The Minister and the Grizzly Bear Spirit: Another Indigenous People Loses to “Reasonable Consultation”

everystockphoto-nasa-space-246798-o[1]

BC’s Selkirk Mountains as seen from space: NASA

On November 3, 2017, the Supreme Court of Canada confirmed that, yet another part of a First Nation’s claimed traditional territory could be subject to permanent development because the government had conducted “reasonable consultation”. In Ktunaxa Nation v. British Columbia (Minister of Forests, Lands and Resources), 2017 SCC 54, the Court delivered a double blow to the Indigenous Nation. Not only did the Court hold that the Indigenous Nation’s freedom of religion was not infringed by the government’s decision to approve a year-round ski resort development on their claimed sacred grounds but the Court also found that the Minister had reasonably consulted the Indigenous Nation and that, therefore, the governmental approval was upheld. There are a number of perspectives to this case so this blog post will actually be considering:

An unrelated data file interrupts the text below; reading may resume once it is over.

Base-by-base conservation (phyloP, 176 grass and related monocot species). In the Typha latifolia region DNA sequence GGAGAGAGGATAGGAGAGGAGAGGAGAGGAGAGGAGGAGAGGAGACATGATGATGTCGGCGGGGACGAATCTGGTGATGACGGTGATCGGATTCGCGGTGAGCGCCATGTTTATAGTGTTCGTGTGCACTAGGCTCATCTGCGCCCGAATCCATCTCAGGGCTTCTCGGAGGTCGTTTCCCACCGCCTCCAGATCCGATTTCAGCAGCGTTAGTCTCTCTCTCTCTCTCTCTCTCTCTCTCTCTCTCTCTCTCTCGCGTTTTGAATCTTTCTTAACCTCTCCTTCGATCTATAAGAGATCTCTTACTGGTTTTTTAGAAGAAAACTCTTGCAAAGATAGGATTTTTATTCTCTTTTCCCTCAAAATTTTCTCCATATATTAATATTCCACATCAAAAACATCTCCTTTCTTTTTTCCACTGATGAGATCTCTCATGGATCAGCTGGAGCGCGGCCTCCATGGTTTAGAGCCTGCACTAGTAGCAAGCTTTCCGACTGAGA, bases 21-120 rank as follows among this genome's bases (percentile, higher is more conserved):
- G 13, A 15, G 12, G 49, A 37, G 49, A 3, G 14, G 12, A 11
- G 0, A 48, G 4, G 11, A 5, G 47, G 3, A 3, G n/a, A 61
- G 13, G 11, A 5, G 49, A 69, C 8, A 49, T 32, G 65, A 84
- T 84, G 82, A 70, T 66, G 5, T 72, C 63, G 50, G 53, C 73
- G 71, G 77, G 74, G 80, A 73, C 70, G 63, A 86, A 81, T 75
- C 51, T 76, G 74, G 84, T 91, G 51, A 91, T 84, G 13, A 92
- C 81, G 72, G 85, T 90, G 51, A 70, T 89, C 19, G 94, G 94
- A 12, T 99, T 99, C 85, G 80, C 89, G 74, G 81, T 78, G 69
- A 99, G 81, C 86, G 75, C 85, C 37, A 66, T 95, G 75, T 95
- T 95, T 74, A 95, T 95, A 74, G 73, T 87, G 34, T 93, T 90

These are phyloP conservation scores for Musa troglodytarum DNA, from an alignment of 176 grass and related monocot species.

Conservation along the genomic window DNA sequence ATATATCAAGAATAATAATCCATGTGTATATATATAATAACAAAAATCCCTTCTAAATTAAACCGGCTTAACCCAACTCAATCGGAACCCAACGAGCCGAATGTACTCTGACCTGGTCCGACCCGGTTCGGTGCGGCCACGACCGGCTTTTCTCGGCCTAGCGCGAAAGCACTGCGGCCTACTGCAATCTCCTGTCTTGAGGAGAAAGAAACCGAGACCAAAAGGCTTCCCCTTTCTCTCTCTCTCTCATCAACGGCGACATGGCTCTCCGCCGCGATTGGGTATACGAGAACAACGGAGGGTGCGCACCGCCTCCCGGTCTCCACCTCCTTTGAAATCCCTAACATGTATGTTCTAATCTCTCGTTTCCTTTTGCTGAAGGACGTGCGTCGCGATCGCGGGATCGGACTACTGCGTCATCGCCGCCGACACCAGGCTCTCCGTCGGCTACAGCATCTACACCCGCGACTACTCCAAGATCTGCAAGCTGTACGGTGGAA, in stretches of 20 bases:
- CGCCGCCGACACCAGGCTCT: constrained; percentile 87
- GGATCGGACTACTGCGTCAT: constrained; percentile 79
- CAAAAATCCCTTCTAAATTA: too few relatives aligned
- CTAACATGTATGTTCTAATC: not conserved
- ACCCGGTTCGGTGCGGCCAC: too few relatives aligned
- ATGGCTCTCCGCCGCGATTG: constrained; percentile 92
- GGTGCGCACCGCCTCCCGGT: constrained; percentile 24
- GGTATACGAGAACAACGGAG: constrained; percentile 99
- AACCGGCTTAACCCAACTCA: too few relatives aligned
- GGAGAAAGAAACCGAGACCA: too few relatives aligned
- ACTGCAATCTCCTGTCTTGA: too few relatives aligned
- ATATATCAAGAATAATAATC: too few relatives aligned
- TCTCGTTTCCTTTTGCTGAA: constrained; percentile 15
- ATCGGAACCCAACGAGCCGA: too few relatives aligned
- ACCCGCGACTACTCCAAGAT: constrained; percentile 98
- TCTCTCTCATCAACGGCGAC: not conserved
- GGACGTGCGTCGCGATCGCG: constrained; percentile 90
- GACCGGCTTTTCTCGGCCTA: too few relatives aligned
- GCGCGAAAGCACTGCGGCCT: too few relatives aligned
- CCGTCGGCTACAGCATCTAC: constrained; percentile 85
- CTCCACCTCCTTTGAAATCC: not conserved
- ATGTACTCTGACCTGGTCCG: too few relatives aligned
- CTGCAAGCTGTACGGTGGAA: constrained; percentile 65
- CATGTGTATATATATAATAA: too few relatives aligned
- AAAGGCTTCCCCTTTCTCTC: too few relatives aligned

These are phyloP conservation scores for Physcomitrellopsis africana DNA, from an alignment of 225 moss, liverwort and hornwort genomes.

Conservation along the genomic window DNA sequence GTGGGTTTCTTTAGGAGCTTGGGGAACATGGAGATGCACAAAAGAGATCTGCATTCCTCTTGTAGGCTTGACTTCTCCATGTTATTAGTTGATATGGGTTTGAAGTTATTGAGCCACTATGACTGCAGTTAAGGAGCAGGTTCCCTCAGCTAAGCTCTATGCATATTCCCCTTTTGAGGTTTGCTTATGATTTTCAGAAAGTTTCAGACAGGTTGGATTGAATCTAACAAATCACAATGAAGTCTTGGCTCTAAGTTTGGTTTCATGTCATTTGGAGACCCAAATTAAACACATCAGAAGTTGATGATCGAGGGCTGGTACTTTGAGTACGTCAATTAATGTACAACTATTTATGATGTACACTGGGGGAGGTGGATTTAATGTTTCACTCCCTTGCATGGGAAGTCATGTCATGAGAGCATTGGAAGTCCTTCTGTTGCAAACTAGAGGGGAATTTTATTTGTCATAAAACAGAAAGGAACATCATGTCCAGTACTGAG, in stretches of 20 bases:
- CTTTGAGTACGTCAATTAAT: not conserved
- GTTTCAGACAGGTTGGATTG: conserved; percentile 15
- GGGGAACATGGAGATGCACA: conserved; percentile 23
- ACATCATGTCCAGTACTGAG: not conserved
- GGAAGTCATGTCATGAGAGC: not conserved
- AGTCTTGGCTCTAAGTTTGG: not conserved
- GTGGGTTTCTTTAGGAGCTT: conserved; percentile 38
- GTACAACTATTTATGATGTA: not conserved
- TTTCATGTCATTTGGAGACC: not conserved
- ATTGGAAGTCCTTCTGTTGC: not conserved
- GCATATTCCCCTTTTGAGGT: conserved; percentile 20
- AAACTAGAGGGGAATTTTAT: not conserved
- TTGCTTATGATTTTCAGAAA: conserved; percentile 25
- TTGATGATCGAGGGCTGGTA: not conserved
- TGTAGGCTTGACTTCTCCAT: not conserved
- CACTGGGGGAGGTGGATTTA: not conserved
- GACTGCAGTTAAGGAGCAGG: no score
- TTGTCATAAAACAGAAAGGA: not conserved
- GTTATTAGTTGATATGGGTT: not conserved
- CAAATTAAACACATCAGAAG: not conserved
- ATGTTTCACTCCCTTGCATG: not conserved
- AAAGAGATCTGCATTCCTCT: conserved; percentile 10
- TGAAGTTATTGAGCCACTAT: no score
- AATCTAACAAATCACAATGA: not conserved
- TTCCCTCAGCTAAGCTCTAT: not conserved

1. Freedom of religion;
2. Reasonable consultation and accommodation; and
3. Supreme Court of Canada appointments.

Continue reading

Advertisements

The Supremes give a lesson on the duty to consult and accommodate

Embed from Getty Images

On July 26, 2017, the Supreme Court of Canada rendered two much awaited decisions respecting the duty of the National Energy Board to consult and accommodate the aboriginal rights of two distinct Indigenous peoples for two distinct projects. In one, Clyde River (Hamlet) v. Petroleum Geoservices Inc., 2017 SCC 40, a tiny Inuit community from Nunavut convinced the Court that it had not been deeply and meaningfully consulted or reasonably accommodated and therefore, the National Energy Board’s approval of the petroleum-testing project was overturned and quashed. In the other, Chippewas of the Thames First Nation v. Enbridge Pipelines Inc., 2017 SCC 41, the Court held that the NEB had appropriately and sufficiently consulted and then accommodated the southwest Ontarian Indigenous nation and upheld the NEB’s approval of Enbridge’s project. Of note, the Court ordered that the Chippewas of the Thames pay Enbridge’s costs.

Continue reading